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PopEntertainment.com > Feature Interviews P to T > Colin Quinn

COLIN QUINN

TOUGH GUY

BY RONALD SKLAR

Copyright 2003 PopEntertainment.com.  All rights reserved.

We as Americans have always taken for granted that we know Colin Quinn intimately. Of course, as a nation we’re bound to make that presumption since we feel that we have more or less grown up with the dude.

Sure, we learn more than we need to know about his sex life because he’s incredibly forthcoming – shockingly so – as one of the most compelling guests who ever appeared on The Howard Stern Show. Along with Howard, who has heard it all, we no longer blink at Colin’s stories of prostitutes and cats and priests.

And true, we come to know his sociopolitical views each evening on Comedy Central’s surprise hit Tough Crowd with Colin Quinn (Mondays through Thursdays at 11:30 p.m. EST). And each of us can name at least one song he warbled, tinged generously with gravel and nicotine, on MTV’s Remote Control (for me, it was “The Way We Were.”) And how many of us have taken comfort in the memory of how he – with his neighborhood-guy delivery -- helped us through a small part of the Clinton years as post-Norm-McDonald "Weekend Update" anchor on Saturday Night Live?

So yeah, we know him, but do we know know him? To look at him, he appears to be your typical Brooklyn bloke on the stoop – that put-it-there-pal kind of guy who would buy you a beer at the corner bar in exchange for an hour of your time hearing his stories. But alas – our Colin (the guy we think we know so damn well) goes a lot deeper than that.

For instance, did you know that he hasn’t had a drink in twenty years? He gave up drinking at age twenty-three and has been sober ever since. To fill up his time, he pursued stand-up comedy, and we know the rest, of course.

You may also be surprised to learn that Colin has had a one-man show on Broadway in which he portrayed colorful characters based on his Brooklyn neighbors. The performers who have enjoyed success on The Great White Way – with no chorus line, orchestra or even Nathan Lane to loosen up the crowd – are few and far between, but Colin is on that legendary short list. And his 1989 MTV special, Goin’ Back to Brooklyn (co-written by Ben Stiller) remains one of the most brilliant lost treasures in the history of television.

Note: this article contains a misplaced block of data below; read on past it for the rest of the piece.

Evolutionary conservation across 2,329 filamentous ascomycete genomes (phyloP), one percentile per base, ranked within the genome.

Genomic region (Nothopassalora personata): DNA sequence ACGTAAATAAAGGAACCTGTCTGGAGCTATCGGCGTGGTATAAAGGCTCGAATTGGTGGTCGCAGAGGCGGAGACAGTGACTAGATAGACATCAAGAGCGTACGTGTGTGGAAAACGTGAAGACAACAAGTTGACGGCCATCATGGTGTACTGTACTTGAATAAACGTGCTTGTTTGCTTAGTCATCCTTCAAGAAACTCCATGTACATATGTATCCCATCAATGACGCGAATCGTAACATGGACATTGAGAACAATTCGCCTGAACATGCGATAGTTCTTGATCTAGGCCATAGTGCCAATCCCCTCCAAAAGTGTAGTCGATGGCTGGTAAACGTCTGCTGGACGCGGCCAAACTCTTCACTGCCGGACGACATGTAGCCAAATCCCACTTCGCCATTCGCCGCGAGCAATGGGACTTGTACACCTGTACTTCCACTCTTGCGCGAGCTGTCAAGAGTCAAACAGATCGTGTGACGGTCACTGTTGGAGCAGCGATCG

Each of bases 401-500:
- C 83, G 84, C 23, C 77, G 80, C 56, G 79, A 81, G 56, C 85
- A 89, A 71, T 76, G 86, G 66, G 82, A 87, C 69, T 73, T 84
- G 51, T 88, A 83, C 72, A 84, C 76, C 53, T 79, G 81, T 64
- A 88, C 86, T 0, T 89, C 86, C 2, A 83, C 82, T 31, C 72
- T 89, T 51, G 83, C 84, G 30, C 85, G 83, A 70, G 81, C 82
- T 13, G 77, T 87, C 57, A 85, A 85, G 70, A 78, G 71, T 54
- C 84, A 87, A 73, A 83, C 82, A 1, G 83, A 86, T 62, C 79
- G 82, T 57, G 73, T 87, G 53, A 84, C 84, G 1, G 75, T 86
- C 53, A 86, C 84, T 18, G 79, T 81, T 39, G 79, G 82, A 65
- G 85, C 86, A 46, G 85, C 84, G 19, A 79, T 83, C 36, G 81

Now we know him as host of Tough Crowd with Colin Quinn, which has been happily renewed by Comedy Central through the futuristic year of 2004. The irreverent commentary forum, peopled by a panel of “non-expert” comedians, draws more than half a million viewers each night. This peanut gallery – consisting mostly of Colin’s comedy world cronies --  toss hilarious barbs at the world, and when the barbs are not so hilarious, they toss them at each other. Along with crowd-pleasing regulars like Greg Giraldo, Nick DiPaolo and Jim Norton, they occasionally toss a barb to such no names as Jerry Seinfeld, Denis Leary, Chris Rock and Janeane Garafolo.

Here are some more details you may not have known about Colin, in his own words:

On his influences: I grew up on Carlin and Pryor like most guys my age who were into comedy. Having Carlin on the show was such a big thing for my family. My whole family came – sixty people – and there are only a hundred people in the audience. They laughed at nothing I said, but for Carlin, he’d say anything and they’d laugh.

On the show’s MO: Today, being honest is edgy, which is unfortunate. I just want everyone to say how they really feel, not just trying to win the crowd over by saying the right thing. The thing that I love about the show is that we nail each other: "You phony!" You have to be loud and you have to be quick. It’s definitely a rhythm. I think that most people come on the show and say, “How seriously am I really going to take the world?”